Why Do We Need Several COVID-19 Vaccines?

Throughout the COVID-19 pandemic, you’ve likely heard news outlets and government officials refer to ‘the vaccine,’ or imply that scientists are all working on the same vaccine. In truth, many companies are developing many different COVID-19 vaccines.

The goal is to identify the safest, most effective way to stop COVID-19. This may actually require several different vaccines. You may be surprised to learn that producing several vaccines for one virus happens often. There are several reasons for this.

A Different Vaccine for the Same Virus? It Happens Every Year…

Did you know there are actually several influenza vaccines approved for use, and that many companies are still researching and developing new flu vaccines each year?

Flu shots may differ year to year to help stop the most common strains of influenza. Likewise, your age or health status may affect which flu shot you’re given. For example, an infant getting their first flu shot may actually need another ‘booster’ shot 4 weeks later; on the other hand, a 65-year-old person may get a flu vaccine that is many times ‘stronger’ to help their body prompt a strong immune response.

While it may seem odd that we’d need different vaccines to stop COVID-19, it’s already the approach we take with the yearly flu shots.

Our Eggs Aren’t All in One Basket

At the beginning of the COVID-19 pandemic, scientists began studying potential vaccines in laboratories (in vivo). Different companies selected different vaccine platforms based on their capabilities and proprietary research.

At the start of the pandemic, no one knew what would work the best. Preclinical and clinical testing helped scientists determine what — and how many — dosages would be necessary to safely prompt an immune response. Several approaches may prove to be effective.

You’ve likely heard of Pfizer/BioNTech and Moderna recently. Each company has a very promising COVID-19 vaccine candidate with positive clinical trial data. Some companies (including Pfizer/BioNTech and Moderna) are developing mRNA vaccines for COVID-19, while others are researching viral vector and recombinant protein vaccines.

Several approaches are showing encouraging data. That’s good because…

We’re Facing Supply and Distribution Limits

Even if one, two, or more COVID-19 vaccines are approved, it may be difficult to vaccinate everyone who wants the vaccine. Simply put, only so many approved vaccines can be manufactured and delivered at once.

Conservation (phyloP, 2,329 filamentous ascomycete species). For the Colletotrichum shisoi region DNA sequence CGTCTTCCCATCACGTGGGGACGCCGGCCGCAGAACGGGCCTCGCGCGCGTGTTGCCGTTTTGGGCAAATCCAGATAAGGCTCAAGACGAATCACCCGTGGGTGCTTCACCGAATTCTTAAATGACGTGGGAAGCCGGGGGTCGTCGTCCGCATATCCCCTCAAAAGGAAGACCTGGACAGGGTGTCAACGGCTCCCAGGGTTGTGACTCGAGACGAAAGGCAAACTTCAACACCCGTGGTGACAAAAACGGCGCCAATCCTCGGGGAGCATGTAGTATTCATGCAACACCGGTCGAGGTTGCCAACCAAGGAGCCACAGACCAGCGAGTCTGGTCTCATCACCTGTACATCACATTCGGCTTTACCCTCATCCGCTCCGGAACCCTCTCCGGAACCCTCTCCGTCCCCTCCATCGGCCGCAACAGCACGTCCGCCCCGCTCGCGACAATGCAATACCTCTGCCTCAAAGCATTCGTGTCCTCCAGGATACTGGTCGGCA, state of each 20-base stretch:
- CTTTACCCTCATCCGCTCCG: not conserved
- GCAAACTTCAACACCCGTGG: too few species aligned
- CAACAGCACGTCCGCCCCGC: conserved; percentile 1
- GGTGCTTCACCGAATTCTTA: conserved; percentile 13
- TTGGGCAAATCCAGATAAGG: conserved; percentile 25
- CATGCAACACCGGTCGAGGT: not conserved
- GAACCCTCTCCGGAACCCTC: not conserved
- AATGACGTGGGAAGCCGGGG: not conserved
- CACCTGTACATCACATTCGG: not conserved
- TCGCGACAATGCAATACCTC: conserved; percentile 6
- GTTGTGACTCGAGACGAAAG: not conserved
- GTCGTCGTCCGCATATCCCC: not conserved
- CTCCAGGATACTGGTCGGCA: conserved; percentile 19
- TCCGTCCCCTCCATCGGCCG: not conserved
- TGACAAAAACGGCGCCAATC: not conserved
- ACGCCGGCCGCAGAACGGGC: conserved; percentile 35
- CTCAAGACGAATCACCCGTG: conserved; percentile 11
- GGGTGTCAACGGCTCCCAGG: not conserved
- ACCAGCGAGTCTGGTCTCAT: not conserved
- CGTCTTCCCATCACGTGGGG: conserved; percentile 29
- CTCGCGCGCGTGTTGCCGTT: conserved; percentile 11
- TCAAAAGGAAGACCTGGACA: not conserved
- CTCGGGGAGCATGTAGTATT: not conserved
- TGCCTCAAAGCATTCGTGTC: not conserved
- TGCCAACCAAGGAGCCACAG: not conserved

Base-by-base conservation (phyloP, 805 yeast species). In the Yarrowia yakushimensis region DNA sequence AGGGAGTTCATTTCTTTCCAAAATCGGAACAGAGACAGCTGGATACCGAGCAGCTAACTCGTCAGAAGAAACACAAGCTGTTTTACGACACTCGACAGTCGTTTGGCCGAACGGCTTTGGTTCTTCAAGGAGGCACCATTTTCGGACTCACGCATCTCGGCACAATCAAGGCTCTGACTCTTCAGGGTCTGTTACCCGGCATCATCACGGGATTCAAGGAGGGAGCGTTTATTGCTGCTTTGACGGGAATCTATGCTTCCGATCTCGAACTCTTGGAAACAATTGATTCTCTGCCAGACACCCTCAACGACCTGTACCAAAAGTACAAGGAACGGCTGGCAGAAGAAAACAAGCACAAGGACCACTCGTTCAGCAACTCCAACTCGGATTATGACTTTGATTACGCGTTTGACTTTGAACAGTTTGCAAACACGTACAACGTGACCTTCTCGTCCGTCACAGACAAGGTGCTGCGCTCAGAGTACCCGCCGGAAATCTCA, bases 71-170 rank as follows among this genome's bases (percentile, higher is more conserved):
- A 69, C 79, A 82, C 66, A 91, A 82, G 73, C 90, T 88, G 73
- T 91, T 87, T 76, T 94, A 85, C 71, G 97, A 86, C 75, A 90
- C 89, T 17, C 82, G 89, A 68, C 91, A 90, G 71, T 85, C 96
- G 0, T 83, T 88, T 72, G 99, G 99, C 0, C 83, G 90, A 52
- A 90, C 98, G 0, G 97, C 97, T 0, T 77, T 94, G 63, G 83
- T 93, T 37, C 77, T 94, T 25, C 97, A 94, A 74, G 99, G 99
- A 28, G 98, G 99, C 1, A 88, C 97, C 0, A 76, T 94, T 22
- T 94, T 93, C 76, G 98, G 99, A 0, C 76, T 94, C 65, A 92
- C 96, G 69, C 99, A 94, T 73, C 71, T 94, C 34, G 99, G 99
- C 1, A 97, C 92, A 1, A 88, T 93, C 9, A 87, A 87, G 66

At-risk groups, like healthcare workers, care home residents, and seniors with underling conditions may be the first to get a vaccine out of necessity. The general population may have to wait months longer.

Because COVID-19 is so contagious, the disease will still be able to spread among vulnerable populations until enough people acquire immunity.

If more companies can get a vaccine approved and manufactured, more people will be able to get vaccinated faster.

Different Vaccines or Treatments May be Safer and/or More Effective for Certain People

If you do get a COVID-19 vaccine, it may be one best suited for your age, ethnicity, and health status.

For example, several vaccines may get approved for use in the U.S. If this is the case, one vaccine may be safer and more effective for a healthy, 45-year-old African American, whereas another vaccine  may be safer and more effective for a 70-year-old Caucasian with heart disease.

This is why enrolling a diverse mix of patients has been such a critical part of the COVID-19 vaccine clinical trials. Scientists need to study how people of differing ages, ethnicities and chronic conditions (e.g., diabetes, heart disease, asthma, allergies, etc.) responded to the vaccines.

You Can Still Help by Joining a Clinical Trial

Meridian is still conducting clinical trials for numerous investigational COVID-19 vaccines. If you participate, you may receive an investigational vaccine (or placebo) and be compensated for your time.

To learn more and see if you’re eligible for a study near you, sign up mcrmed.com/find-study.